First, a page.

Dining date: 3/24/13
A few weeks ago, I came across a sale in the Bristol Farms weekly ad for boneless leg of lamb. I’ve made leg of lamb the ‘traditional’ way a few times, but figured it’d be a good time to see what would happen slow-cooking the meat in a water bath. Of course, I expected a nice medium-rare all the way around, but I wanted to see how much the long cooking time could break down the connective tissue to make some really tender meat.
At the market, I got a nice piece of lamb weighing in at 3-4 pounds. Given it was boneless, I wanted to take advantage of an opportunity to stuff the leg with some fresh herbs – rosemary, thyme and fresh garlic were the chosen aromatics. Of course, salt and pepper were crucial too.
Carefully I rolled the lamb back up and tied it with twine, tying it approximately every inch. This was probably the trickiest part for me since I really wanted to get it tied tightly and uniformly so that the herbs would stay stuffed.
Finishing with more salt and pepper and the residual herbs, it was time to vacuum seal!
Some online research suggested a cooking time of 12-24 hours for meat cooked medium-rare; I went all the way on the high end, cooking this about 26 hours at 129F.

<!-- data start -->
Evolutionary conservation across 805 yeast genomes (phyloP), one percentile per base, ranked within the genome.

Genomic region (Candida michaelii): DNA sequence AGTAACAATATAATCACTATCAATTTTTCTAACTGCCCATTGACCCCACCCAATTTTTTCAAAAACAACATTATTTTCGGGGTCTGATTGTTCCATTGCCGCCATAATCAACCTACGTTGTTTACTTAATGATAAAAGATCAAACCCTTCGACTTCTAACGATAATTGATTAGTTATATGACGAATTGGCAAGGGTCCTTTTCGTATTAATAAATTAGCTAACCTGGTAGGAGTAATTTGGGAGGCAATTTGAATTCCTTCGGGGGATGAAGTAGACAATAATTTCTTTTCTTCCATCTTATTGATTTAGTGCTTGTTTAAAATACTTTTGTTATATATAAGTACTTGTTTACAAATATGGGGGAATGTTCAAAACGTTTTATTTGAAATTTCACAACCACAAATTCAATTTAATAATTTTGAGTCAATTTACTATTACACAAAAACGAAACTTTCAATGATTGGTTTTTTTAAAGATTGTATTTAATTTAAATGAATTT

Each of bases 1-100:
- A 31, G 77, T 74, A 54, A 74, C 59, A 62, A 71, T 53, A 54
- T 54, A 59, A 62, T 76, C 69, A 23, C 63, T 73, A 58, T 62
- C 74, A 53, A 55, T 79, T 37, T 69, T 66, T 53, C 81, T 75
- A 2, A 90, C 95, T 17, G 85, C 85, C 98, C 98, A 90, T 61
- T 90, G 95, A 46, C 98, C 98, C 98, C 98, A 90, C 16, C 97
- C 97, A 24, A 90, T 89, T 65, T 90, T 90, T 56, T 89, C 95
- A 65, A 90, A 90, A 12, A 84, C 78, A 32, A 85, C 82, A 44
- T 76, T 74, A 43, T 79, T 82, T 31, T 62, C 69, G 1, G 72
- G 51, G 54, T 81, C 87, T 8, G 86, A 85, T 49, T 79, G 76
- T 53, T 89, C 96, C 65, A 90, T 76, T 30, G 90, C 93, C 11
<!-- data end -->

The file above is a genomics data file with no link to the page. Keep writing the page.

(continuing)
After a full day, I removed the leg from its bag and dried it off completely with paper towels. Taking my torch to it, I seared it on all sides, being careful to work quickly so as not to actually cook any of the interior meat.
Voila! Slicing into the leg yielded a nice medium-rare meat. I served it with an arugula chimichurri (recipe here) and sauteed Brussels sprouts with chanterelles.
I was pretty happy with this lamb; it was relatively easy to make (just took a long time) and yielded moist, extremely tender meat. Almost too tender, I kind of wanted a little more bite…so I may reduce the cooking time slightly next time. The meat was very flavorful, and the extended cooking time allowed the garlic and herbs to really perfume throughout the whole leg. Delicious! This is definitely something I’d make again, especially for a large feast.